The time in December when the ancients thought the “sun stood still” (which is the literal meaning of “solstice”; what we now date to between the 20th and 23rd of December) was determined by people who lived in the Northern Hemisphere. In the Southern Hemisphere, this is the longest day of the year, and far from cold and dark.
We know that the sun’s apparently-changed position each day is caused by the rotation of the Earth as it circles the Sun on a tilted axis of 23-and-a-half degrees. Thus Earth’s Northern and Southern Hemispheres trade places in receiving the sun’s light and warmth most directly. At the December solstice, the Northern Hemisphere is leaning most away from the sun for the year.
Earlier members of our species had no knowledge of this fact. As the days became shorter, people were often frightened. Those who believed that the gods organized the travel of the sun might have initiated rituals so the gods would return light to their days. When, in fact, the following days became both longer and lighter, people in ancient times rejoiced and created traditional ways to celebrate.
Some ancient rituals survive to the present day, but many religious groups celebrate the coming of light by adding their own religious significance. When Christians began to celebrate Christmas, those in the Western church felt it was appropriate to “convert” the pagan solstice celebrations in order to honor the Light of the World. Eventually the date in the West was established for December 25th. (The Eastern church chose January 6th.) Thus in the West the solstice always precedes Christmas, but they are closely related.
The following ritual is appropriate for participants in the Northern Hemisphere; those in the South can use it later!
Winter Solstice Ritual 2016: Celebrating Light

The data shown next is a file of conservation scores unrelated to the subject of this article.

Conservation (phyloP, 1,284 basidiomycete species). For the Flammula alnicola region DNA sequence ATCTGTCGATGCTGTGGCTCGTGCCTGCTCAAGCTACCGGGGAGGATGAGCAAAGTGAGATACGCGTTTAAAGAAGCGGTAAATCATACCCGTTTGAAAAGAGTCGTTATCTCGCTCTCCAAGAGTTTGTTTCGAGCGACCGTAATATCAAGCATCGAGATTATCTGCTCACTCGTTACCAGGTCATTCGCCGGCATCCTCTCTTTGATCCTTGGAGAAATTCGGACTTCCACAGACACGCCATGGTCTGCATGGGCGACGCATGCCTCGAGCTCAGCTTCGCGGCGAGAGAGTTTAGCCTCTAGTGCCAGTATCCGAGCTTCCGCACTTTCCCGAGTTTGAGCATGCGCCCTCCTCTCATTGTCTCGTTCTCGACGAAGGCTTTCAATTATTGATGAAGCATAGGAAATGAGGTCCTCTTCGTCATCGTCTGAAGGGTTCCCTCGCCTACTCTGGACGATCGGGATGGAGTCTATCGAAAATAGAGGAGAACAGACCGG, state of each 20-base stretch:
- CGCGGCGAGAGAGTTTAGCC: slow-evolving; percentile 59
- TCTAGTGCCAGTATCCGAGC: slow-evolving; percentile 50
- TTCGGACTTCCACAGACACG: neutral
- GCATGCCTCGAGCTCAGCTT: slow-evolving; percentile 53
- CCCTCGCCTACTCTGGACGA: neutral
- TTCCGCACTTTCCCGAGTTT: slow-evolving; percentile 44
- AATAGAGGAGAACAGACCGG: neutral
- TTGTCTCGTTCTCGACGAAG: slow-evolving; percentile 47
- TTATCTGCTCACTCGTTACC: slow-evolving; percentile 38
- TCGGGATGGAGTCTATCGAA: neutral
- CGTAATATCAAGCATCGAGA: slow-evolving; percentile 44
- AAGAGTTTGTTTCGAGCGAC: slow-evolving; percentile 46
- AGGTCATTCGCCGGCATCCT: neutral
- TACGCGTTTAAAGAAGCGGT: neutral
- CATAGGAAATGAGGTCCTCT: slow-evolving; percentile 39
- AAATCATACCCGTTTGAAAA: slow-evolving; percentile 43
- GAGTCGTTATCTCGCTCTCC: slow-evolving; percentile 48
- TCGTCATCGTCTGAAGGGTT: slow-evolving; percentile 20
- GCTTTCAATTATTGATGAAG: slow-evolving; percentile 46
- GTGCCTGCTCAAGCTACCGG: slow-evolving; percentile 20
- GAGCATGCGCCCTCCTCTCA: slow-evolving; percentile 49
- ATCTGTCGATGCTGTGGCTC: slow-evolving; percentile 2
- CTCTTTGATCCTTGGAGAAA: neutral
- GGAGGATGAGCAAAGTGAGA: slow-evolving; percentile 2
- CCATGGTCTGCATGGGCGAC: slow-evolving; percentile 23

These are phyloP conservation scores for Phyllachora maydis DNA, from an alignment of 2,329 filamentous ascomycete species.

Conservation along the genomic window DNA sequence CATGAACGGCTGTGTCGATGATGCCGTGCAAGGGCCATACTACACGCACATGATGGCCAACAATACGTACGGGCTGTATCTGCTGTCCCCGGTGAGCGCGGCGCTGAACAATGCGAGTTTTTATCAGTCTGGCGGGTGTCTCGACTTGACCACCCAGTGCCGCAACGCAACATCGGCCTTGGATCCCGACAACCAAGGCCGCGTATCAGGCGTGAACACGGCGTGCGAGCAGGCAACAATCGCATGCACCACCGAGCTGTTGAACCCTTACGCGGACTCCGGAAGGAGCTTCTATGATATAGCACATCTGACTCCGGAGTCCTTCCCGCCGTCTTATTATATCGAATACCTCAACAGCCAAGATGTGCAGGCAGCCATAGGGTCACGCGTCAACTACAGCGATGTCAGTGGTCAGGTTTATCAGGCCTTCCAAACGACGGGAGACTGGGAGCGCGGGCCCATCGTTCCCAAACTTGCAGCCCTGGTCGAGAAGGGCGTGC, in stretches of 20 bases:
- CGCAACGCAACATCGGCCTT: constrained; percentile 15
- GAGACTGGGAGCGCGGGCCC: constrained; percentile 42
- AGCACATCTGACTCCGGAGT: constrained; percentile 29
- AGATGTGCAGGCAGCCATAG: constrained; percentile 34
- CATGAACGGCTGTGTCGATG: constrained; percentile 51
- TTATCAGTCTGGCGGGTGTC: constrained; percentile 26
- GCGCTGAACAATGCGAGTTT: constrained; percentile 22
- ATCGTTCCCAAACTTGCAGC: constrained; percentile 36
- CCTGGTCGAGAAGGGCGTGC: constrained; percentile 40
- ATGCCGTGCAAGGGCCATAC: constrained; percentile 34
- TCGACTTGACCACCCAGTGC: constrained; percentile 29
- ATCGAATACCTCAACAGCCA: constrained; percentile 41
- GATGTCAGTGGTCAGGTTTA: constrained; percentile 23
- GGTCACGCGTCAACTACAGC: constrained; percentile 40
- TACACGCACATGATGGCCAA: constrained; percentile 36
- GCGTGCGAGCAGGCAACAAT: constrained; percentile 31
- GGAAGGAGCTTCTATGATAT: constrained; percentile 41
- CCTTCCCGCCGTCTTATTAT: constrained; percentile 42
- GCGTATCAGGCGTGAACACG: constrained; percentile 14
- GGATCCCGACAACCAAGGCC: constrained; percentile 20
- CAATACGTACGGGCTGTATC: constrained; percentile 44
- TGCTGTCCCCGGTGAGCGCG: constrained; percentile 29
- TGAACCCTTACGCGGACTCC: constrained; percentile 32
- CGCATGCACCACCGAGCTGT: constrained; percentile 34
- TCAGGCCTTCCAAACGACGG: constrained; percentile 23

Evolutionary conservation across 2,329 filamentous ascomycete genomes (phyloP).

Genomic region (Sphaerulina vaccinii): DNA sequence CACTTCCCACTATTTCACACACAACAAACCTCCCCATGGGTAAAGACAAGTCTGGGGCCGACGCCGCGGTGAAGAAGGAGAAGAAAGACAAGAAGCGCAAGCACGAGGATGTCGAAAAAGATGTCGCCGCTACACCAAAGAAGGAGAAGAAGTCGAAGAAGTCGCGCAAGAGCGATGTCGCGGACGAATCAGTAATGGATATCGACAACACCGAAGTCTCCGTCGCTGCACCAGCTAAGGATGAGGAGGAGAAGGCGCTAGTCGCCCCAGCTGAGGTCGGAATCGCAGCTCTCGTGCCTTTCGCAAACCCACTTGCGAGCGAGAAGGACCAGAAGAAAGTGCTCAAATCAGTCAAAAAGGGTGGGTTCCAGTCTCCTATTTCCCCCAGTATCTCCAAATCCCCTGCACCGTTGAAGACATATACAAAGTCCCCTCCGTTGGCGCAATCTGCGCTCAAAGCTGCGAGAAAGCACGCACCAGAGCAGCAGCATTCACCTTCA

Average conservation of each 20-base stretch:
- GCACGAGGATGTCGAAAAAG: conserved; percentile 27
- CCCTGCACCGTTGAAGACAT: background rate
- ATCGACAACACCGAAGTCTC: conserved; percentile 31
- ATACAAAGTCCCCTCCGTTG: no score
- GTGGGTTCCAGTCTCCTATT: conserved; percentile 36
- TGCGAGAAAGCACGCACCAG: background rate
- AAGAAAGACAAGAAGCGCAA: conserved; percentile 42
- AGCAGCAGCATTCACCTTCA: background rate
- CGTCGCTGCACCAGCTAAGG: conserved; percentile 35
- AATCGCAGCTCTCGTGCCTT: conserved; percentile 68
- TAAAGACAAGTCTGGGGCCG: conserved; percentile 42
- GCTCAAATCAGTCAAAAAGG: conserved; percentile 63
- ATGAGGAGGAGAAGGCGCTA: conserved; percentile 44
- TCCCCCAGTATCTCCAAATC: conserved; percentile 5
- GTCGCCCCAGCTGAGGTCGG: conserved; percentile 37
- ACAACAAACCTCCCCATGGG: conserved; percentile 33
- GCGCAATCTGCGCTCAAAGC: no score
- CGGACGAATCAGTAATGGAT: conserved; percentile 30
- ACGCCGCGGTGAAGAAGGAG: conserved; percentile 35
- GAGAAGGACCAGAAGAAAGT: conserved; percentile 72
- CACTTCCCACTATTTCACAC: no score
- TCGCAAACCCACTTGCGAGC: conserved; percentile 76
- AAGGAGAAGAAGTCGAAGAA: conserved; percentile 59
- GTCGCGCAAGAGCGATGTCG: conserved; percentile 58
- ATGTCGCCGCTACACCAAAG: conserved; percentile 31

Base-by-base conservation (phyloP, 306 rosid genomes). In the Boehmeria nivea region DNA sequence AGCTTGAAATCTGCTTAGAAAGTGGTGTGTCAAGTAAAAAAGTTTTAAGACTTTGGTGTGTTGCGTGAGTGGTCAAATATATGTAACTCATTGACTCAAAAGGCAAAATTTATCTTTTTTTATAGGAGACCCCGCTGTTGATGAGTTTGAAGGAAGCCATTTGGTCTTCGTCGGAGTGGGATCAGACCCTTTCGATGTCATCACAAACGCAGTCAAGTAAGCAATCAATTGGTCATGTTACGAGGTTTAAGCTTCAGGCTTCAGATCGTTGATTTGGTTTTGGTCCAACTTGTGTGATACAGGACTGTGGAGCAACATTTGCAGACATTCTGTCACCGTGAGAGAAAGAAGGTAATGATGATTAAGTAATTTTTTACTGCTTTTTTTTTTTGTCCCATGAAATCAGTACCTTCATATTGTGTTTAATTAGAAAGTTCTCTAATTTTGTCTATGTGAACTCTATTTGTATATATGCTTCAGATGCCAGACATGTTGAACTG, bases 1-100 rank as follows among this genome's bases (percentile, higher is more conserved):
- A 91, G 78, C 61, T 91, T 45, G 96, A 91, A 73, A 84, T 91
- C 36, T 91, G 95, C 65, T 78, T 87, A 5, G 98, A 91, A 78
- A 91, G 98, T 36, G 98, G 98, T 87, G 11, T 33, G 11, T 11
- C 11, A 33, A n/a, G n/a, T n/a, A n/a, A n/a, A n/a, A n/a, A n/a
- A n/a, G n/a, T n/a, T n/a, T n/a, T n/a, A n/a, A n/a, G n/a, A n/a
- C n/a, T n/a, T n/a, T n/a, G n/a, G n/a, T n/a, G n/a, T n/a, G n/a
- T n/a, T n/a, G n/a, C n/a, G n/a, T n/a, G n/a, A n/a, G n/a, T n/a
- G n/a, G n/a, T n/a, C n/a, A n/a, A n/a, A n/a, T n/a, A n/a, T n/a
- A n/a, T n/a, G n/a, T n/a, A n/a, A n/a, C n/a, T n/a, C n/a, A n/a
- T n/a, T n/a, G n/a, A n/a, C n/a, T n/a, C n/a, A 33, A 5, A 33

Advance preparation: Adapt to suit your preferences. Arrange a candle centerpiece. Have candles for participants; prepare hymns and readers. Organize refreshments for the end. Begin with minimal light.
Reader 1: On this longest night of the year, before the light overcomes the dark, sit in the dark and think about the importance of darkness. Bless mushrooms that grow in the dark and honeysuckle that sends its luscious scents into the night. Be grateful for the darkness that soothes us to sleep, the darkness that animals require for hibernation.
Reader 2: Give thanks for sheltering dark places: the rich earth where seeds germinate, the caves that harbored our ancient ancestors (and where some of our sun gods were born), the cellars that keep us safe from tornadoes, the wombs that provide our first nourishment. Acknowledge the darkness of suffering, which can deepen our appreciation of life and strengthen our connection to one another. (Reading 1 and 2 from In Nature’s Honor: Myths and Rituals Celebrating the Earth, Patricia Montley, Skinner House, 2005)
Close your eyes and relax. Let us praise the loving Mystery dwelling with us in our wondrous garden in our galaxy. Let us ponder the wonders of both darkness and light.
Hymn: cf. YouTube for Pauline Le Bel’s “Song for the Winter Solstice,” or “Long Is Our Winter” sung as a round (words below), or any appropriate hymn: